Abstract

Background: Non-Hodgkin lymphoma (NHL) is the most common hematologic malignancy in adults in the United States. Studies of new treatments of NHL suggest that the prognosis is improving for patients with this disease. Here we used the novel method of period analysis1 to disclose recent trends in survival among adults diagnosed with NHL on the population level.

Methods: We estimated trends in 5- and 10-year relative survival in patients 15+ years of age diagnosed with NHL in the US between 1990 and 2004 using data from the Surveillance, Epidemiology, and End Results (SEER) program. We also estimated survival by age, location of tumor, gender, and race to further elucidate trends in survival in this disease.

Results: Overall, 5- and 10-year relative survival increased from 50.4% to 66.8% and from 39.4% to 56.3%, respectively, between 1990–92 and 2002–04 (see table). Improvements were most pronounced in patients below 45 years of age (+26.8 and +27.1 percentage points for 5- and 10-year survival respectively). However, unlike in many hematologic malignancies, strong improvement was seen in older patients as well, with 10-year survival increasing 10.1% points in patients 75+ years of age at diagnosis. Strong improvement was seen in both nodal and extra-nodal disease, with 10-year relative survival going from 36.7% and 47.4%, respectively, in 1990–92 to 52.0% and 65.1% in 2002–04. Highly significant improvements in survival were seen in both men and women, but the extent of improvement was greater in men, except in patients aged 75+. Overall, 10-year relative survival improved by 19.2% points for men, 13.9% points for women. Although improvements in survival were seen in both black and white patients, the improvements were greater in white patients, with an overall improvement of 16.8% points for white patients, 13.9% points for black patients. Since white patients already had a higher survival rate in 1990–92, this resulted in a widening of the gap in survival.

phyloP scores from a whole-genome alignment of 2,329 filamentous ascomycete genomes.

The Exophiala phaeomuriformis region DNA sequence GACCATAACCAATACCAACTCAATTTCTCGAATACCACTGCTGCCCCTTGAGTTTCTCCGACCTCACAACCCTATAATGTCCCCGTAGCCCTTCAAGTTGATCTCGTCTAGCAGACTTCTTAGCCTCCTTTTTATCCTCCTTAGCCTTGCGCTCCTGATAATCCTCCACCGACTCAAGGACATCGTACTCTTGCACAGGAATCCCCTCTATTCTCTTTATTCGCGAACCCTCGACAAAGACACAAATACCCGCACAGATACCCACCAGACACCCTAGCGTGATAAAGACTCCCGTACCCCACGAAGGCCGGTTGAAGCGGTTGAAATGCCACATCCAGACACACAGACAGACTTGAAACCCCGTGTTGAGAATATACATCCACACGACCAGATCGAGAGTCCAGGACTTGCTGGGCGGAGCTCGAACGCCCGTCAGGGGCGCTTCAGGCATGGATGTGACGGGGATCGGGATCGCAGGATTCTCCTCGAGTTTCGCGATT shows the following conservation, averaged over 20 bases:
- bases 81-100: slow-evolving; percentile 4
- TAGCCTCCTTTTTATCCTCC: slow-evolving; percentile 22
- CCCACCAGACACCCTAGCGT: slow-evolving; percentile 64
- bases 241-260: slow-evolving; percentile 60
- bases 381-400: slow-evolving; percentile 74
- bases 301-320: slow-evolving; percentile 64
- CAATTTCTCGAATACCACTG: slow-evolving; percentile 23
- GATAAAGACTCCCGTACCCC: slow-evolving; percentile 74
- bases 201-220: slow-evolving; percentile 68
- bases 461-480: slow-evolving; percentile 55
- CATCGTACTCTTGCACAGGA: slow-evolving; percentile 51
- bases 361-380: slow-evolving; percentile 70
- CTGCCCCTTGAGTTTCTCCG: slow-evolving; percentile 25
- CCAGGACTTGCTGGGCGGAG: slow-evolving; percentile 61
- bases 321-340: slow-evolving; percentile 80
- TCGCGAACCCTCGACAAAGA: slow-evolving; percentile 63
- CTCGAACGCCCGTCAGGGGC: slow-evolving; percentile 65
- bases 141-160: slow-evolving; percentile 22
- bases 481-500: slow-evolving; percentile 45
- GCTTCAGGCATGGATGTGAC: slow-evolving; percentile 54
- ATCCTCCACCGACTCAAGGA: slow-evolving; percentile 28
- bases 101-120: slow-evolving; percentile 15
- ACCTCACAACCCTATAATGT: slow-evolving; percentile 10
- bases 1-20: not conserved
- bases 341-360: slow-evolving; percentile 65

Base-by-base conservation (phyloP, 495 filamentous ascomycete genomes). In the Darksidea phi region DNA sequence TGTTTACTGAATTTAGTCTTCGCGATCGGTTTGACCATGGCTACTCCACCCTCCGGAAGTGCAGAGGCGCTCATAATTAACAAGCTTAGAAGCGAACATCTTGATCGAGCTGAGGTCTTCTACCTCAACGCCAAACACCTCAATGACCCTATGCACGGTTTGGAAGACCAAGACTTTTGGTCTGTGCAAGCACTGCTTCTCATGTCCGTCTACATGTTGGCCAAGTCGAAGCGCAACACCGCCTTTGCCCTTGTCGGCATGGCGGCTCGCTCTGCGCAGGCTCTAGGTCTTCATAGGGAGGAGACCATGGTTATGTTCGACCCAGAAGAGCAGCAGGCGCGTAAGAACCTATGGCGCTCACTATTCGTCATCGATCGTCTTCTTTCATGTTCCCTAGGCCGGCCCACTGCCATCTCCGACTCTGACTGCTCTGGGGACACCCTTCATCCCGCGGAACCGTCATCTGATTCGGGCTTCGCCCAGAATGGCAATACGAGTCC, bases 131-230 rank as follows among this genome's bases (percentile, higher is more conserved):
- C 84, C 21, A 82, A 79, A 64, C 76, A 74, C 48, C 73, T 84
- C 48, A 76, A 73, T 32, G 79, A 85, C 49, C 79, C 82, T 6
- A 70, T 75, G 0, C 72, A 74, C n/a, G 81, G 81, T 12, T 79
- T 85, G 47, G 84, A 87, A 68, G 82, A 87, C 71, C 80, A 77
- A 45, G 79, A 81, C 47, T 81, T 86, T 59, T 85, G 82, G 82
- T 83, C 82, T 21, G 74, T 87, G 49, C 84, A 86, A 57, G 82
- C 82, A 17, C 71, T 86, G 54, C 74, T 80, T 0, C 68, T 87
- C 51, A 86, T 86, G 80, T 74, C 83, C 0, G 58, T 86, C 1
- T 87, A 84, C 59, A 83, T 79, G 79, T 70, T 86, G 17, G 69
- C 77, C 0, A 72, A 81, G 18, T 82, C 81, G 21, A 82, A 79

Conclusions: The outlook for patients diagnosed with NHL improved strongly between 1990–92 and 2002–04. Changes in treatment of the disease, particularly the addition of antibody therapy to chemotherapy, and a decrease in the number of HIV related NHL cases due to highly active anti-retroviral therapy are probably primarily responsible for these improvements. Of particular note, improvements in survival in elderly patients may be due to documentation of the safety and efficacy of rituximab with chemotherapy in elderly patients in clinical trials, leading clinicians to feel comfortable prescribing this treatment in older patients. In contrast, the relative lack of progress in black patients is probably multifactorial, but differences in frequency of less treatable histologies and less frequent use of optimal treatment in this population may play roles in this finding. Better dissemination of improved treatment protocols and further improvements in the treatment of NHL and HIV may further improve prognosis.

10-year relative survival for NHL

Age1990–92 (SE)2002–04 (SE)Difference
15–44 41.5 (1.2) 68.6 (1.2) +27.1 
45–54 48.2 (1.6) 67.2 (1.3) +19.0 
55–64 44.8 (1.4) 61.5 (1.3) +16.7 
65–74 38.2 (1.5) 54.7 (1.4) +16.5 
75+ 26.4 (2.0) 36.5 (1.8) +10.1 
Total 39.4 (0.7) 56.3 (0.6) +16.9 
Age1990–92 (SE)2002–04 (SE)Difference
15–44 41.5 (1.2) 68.6 (1.2) +27.1 
45–54 48.2 (1.6) 67.2 (1.3) +19.0 
55–64 44.8 (1.4) 61.5 (1.3) +16.7 
65–74 38.2 (1.5) 54.7 (1.4) +16.5 
75+ 26.4 (2.0) 36.5 (1.8) +10.1 
Total 39.4 (0.7) 56.3 (0.6) +16.9 

1
Brenner H, Gefeller O: An alternative approach to monitoring cancer patient survival.
Cancer
78
:
2004
–10,
1996
.

Author notes

Disclosure: No relevant conflicts of interest to declare.